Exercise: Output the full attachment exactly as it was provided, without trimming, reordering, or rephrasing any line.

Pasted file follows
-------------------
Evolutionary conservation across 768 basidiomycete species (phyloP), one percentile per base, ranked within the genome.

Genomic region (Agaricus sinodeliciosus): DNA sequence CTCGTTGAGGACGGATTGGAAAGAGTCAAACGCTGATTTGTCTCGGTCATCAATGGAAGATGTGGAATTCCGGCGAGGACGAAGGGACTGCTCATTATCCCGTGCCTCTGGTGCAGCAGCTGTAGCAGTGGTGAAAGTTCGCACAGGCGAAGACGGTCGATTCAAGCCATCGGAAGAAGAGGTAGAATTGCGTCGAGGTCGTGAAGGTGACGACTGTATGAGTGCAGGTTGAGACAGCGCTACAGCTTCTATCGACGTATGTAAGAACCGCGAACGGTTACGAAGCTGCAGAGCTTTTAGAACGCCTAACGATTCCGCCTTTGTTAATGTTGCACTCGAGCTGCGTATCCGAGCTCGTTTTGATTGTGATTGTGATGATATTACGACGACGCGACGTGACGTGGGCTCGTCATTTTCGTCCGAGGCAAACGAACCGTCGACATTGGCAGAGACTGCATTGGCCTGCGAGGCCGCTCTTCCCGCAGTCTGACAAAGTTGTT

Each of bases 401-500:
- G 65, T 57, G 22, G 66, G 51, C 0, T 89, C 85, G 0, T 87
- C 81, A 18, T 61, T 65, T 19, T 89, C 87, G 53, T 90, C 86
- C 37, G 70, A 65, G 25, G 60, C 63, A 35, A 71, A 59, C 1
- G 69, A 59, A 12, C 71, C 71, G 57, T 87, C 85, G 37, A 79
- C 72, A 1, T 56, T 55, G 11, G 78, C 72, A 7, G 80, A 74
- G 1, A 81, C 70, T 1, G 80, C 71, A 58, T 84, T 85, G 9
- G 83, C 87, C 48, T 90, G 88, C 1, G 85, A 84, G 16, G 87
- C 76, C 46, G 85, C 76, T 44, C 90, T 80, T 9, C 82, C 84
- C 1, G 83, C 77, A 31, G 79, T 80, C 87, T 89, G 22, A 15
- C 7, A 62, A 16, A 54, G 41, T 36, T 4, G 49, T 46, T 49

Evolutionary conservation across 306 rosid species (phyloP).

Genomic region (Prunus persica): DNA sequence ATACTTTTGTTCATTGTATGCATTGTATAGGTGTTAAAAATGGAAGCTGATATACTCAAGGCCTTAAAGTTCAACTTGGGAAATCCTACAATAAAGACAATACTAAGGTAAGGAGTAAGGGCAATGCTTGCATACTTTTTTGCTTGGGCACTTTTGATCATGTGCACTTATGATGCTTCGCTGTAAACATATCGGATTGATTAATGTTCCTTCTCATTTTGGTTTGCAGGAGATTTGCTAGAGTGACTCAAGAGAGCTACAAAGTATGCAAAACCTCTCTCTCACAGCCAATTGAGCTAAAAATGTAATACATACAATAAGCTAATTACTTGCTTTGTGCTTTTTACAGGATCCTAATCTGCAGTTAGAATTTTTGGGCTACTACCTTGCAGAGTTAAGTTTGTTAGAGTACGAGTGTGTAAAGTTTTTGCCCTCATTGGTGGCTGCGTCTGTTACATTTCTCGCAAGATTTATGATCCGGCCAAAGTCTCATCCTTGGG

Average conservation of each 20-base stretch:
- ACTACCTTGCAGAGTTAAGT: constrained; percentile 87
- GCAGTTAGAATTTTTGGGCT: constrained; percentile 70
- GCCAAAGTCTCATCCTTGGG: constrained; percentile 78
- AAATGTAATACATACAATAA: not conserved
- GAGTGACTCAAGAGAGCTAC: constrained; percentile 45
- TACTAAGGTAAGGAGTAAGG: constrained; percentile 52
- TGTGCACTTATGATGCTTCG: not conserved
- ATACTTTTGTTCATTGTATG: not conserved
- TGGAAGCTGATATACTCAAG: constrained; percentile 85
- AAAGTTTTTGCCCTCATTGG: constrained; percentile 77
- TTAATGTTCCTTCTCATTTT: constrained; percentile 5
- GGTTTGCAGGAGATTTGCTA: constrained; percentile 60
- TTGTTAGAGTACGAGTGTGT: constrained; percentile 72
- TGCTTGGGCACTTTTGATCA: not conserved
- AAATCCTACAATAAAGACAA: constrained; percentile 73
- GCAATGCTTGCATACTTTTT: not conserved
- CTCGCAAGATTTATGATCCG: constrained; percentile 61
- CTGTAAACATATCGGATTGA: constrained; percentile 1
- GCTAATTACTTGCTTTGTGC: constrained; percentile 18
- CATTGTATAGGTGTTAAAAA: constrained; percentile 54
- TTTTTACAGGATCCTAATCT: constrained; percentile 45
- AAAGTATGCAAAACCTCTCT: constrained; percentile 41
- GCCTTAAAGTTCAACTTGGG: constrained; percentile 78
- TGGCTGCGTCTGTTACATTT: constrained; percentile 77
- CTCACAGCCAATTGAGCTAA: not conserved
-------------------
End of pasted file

Evolutionary conservation across 768 basidiomycete species (phyloP), one percentile per base, ranked within the genome.

Genomic region (Agaricus sinodeliciosus): DNA sequence CTCGTTGAGGACGGATTGGAAAGAGTCAAACGCTGATTTGTCTCGGTCATCAATGGAAGATGTGGAATTCCGGCGAGGACGAAGGGACTGCTCATTATCCCGTGCCTCTGGTGCAGCAGCTGTAGCAGTGGTGAAAGTTCGCACAGGCGAAGACGGTCGATTCAAGCCATCGGAAGAAGAGGTAGAATTGCGTCGAGGTCGTGAAGGTGACGACTGTATGAGTGCAGGTTGAGACAGCGCTACAGCTTCTATCGACGTATGTAAGAACCGCGAACGGTTACGAAGCTGCAGAGCTTTTAGAACGCCTAACGATTCCGCCTTTGTTAATGTTGCACTCGAGCTGCGTATCCGAGCTCGTTTTGATTGTGATTGTGATGATATTACGACGACGCGACGTGACGTGGGCTCGTCATTTTCGTCCGAGGCAAACGAACCGTCGACATTGGCAGAGACTGCATTGGCCTGCGAGGCCGCTCTTCCCGCAGTCTGACAAAGTTGTT

Each of bases 401-500:
- G 65, T 57, G 22, G 66, G 51, C 0, T 89, C 85, G 0, T 87
- C 81, A 18, T 61, T 65, T 19, T 89, C 87, G 53, T 90, C 86
- C 37, G 70, A 65, G 25, G 60, C 63, A 35, A 71, A 59, C 1
- G 69, A 59, A 12, C 71, C 71, G 57, T 87, C 85, G 37, A 79
- C 72, A 1, T 56, T 55, G 11, G 78, C 72, A 7, G 80, A 74
- G 1, A 81, C 70, T 1, G 80, C 71, A 58, T 84, T 85, G 9
- G 83, C 87, C 48, T 90, G 88, C 1, G 85, A 84, G 16, G 87
- C 76, C 46, G 85, C 76, T 44, C 90, T 80, T 9, C 82, C 84
- C 1, G 83, C 77, A 31, G 79, T 80, C 87, T 89, G 22, A 15
- C 7, A 62, A 16, A 54, G 41, T 36, T 4, G 49, T 46, T 49

Evolutionary conservation across 306 rosid species (phyloP).

Genomic region (Prunus persica): DNA sequence ATACTTTTGTTCATTGTATGCATTGTATAGGTGTTAAAAATGGAAGCTGATATACTCAAGGCCTTAAAGTTCAACTTGGGAAATCCTACAATAAAGACAATACTAAGGTAAGGAGTAAGGGCAATGCTTGCATACTTTTTTGCTTGGGCACTTTTGATCATGTGCACTTATGATGCTTCGCTGTAAACATATCGGATTGATTAATGTTCCTTCTCATTTTGGTTTGCAGGAGATTTGCTAGAGTGACTCAAGAGAGCTACAAAGTATGCAAAACCTCTCTCTCACAGCCAATTGAGCTAAAAATGTAATACATACAATAAGCTAATTACTTGCTTTGTGCTTTTTACAGGATCCTAATCTGCAGTTAGAATTTTTGGGCTACTACCTTGCAGAGTTAAGTTTGTTAGAGTACGAGTGTGTAAAGTTTTTGCCCTCATTGGTGGCTGCGTCTGTTACATTTCTCGCAAGATTTATGATCCGGCCAAAGTCTCATCCTTGGG

Average conservation of each 20-base stretch:
- ACTACCTTGCAGAGTTAAGT: constrained; percentile 87
- GCAGTTAGAATTTTTGGGCT: constrained; percentile 70
- GCCAAAGTCTCATCCTTGGG: constrained; percentile 78
- AAATGTAATACATACAATAA: not conserved
- GAGTGACTCAAGAGAGCTAC: constrained; percentile 45
- TACTAAGGTAAGGAGTAAGG: constrained; percentile 52
- TGTGCACTTATGATGCTTCG: not conserved
- ATACTTTTGTTCATTGTATG: not conserved
- TGGAAGCTGATATACTCAAG: constrained; percentile 85
- AAAGTTTTTGCCCTCATTGG: constrained; percentile 77
- TTAATGTTCCTTCTCATTTT: constrained; percentile 5
- GGTTTGCAGGAGATTTGCTA: constrained; percentile 60
- TTGTTAGAGTACGAGTGTGT: constrained; percentile 72
- TGCTTGGGCACTTTTGATCA: not conserved
- AAATCCTACAATAAAGACAA: constrained; percentile 73
- GCAATGCTTGCATACTTTTT: not conserved
- CTCGCAAGATTTATGATCCG: constrained; percentile 61
- CTGTAAACATATCGGATTGA: constrained; percentile 1
- GCTAATTACTTGCTTTGTGC: constrained; percentile 18
- CATTGTATAGGTGTTAAAAA: constrained; percentile 54
- TTTTTACAGGATCCTAATCT: constrained; percentile 45
- AAAGTATGCAAAACCTCTCT: constrained; percentile 41
- GCCTTAAAGTTCAACTTGGG: constrained; percentile 78
- TGGCTGCGTCTGTTACATTT: constrained; percentile 77
- CTCACAGCCAATTGAGCTAA: not conserved